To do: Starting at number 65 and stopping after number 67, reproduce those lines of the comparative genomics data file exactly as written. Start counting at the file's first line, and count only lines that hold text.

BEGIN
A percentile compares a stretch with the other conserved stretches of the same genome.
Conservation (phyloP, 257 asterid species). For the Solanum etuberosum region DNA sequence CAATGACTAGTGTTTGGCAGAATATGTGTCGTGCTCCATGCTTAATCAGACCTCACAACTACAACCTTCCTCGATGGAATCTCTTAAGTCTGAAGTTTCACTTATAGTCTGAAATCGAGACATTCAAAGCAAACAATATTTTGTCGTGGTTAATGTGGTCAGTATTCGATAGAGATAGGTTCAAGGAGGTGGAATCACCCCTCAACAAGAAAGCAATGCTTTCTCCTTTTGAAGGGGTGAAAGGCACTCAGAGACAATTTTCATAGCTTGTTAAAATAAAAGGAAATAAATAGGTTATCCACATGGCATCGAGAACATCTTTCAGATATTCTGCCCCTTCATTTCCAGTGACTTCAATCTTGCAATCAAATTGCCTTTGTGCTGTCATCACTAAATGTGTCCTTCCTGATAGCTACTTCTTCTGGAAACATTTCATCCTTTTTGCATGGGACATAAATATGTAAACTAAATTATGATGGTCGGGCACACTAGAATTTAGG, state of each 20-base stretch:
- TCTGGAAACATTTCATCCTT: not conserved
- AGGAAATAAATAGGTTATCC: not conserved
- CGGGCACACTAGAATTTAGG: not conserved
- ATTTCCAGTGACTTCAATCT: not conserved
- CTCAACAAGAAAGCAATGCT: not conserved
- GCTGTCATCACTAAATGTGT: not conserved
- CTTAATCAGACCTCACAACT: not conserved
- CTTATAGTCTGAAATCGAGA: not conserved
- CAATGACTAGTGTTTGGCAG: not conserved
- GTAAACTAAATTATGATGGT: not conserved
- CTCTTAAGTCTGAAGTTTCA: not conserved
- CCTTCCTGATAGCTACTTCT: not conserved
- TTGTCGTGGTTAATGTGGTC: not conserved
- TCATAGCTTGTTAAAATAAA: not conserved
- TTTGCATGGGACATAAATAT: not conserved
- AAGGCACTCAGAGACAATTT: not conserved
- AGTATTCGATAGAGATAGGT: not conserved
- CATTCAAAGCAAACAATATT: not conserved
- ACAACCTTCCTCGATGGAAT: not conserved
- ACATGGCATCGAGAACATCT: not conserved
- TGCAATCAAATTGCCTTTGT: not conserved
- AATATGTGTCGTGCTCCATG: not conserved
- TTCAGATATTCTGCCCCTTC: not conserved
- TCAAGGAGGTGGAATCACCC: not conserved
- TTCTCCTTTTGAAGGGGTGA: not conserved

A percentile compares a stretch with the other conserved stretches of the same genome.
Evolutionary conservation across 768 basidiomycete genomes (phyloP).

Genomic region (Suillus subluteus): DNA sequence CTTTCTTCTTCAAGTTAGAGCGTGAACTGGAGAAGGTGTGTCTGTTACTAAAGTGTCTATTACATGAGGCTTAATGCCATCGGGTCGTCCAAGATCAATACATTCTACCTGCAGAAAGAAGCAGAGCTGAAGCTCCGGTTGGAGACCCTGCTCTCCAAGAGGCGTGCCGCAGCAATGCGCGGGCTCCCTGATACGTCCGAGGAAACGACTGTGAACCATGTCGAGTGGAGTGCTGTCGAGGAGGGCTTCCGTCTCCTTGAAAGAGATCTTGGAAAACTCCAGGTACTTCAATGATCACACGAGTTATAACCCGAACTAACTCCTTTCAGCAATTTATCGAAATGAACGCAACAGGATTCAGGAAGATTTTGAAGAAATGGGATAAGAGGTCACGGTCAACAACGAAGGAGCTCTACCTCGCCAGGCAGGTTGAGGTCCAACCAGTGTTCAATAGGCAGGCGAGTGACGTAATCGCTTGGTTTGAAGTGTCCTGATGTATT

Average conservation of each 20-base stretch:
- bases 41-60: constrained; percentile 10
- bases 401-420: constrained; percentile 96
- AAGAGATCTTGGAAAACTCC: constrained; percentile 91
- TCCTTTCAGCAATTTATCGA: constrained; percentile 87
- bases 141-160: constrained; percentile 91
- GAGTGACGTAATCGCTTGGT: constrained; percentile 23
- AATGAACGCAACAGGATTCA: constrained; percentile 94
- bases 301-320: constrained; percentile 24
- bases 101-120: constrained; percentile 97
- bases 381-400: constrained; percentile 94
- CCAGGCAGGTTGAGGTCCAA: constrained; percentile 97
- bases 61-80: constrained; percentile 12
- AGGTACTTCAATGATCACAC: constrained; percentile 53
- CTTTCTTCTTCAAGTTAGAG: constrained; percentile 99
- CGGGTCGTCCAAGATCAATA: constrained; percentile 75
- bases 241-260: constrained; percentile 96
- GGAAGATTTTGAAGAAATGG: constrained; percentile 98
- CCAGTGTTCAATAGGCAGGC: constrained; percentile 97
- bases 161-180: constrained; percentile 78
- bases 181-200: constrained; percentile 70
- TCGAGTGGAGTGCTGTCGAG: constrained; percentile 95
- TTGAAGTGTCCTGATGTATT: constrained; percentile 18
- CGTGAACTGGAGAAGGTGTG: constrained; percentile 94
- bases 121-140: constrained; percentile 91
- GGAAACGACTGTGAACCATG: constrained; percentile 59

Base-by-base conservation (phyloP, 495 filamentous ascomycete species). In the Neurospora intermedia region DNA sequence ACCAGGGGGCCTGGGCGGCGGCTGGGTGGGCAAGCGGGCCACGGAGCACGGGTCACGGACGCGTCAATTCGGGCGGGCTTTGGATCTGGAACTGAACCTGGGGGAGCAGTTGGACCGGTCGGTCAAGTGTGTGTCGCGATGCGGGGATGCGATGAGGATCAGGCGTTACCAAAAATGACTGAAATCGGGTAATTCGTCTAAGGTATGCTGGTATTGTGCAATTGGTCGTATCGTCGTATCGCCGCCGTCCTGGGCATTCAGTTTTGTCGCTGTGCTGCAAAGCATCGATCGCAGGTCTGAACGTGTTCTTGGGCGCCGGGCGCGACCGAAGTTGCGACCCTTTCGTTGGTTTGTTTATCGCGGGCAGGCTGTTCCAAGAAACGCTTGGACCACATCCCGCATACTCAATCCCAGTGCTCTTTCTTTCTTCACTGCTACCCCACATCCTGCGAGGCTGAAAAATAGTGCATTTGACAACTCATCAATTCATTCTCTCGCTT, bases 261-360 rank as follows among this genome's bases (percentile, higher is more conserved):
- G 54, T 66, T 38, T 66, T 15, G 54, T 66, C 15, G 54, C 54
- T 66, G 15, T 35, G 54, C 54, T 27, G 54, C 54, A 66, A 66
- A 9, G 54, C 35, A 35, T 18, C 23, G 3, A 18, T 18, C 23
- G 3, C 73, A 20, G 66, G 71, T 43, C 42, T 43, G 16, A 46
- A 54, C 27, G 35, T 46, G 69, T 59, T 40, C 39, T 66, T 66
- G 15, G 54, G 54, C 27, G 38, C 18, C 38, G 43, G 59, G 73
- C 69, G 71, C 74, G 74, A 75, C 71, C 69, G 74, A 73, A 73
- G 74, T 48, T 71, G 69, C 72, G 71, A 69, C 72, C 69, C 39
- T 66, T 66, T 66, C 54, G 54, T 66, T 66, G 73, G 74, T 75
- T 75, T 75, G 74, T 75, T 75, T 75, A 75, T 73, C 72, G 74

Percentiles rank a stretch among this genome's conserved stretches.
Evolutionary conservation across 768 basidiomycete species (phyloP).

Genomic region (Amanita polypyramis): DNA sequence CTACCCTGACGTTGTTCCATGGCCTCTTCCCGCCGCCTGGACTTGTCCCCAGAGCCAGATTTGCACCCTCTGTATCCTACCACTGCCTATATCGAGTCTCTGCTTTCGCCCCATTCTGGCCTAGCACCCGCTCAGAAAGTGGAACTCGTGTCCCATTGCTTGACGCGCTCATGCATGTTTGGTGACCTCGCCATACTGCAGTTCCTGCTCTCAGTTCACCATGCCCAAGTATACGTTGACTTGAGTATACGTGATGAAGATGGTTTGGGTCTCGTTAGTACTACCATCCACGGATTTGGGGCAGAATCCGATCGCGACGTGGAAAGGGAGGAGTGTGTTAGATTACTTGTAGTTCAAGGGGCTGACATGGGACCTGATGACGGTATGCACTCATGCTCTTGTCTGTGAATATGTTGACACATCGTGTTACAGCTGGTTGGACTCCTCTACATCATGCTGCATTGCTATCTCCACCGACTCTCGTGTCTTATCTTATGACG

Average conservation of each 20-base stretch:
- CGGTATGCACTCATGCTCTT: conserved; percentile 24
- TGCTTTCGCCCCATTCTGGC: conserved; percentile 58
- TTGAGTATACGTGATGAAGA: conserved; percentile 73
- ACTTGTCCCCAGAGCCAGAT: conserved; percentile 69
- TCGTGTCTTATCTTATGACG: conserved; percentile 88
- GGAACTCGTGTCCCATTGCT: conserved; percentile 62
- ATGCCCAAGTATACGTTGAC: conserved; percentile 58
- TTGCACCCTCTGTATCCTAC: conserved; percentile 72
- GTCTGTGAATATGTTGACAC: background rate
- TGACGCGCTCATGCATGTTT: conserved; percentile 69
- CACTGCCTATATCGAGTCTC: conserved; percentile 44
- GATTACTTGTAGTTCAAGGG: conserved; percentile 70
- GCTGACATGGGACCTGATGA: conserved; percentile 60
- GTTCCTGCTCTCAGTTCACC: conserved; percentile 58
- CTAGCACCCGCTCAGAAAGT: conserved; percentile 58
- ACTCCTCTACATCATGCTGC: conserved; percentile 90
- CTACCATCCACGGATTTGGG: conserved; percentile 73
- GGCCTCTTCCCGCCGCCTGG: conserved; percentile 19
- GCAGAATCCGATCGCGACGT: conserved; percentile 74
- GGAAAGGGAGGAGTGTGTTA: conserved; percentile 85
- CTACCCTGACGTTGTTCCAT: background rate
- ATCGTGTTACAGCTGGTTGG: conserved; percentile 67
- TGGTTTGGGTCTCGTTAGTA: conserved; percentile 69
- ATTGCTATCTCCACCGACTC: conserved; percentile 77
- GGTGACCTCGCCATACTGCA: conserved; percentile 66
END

- G 74, T 48, T 71, G 69, C 72, G 71, A 69, C 72, C 69, C 39
- T 66, T 66, T 66, C 54, G 54, T 66, T 66, G 73, G 74, T 75
- T 75, T 75, G 74, T 75, T 75, T 75, A 75, T 73, C 72, G 74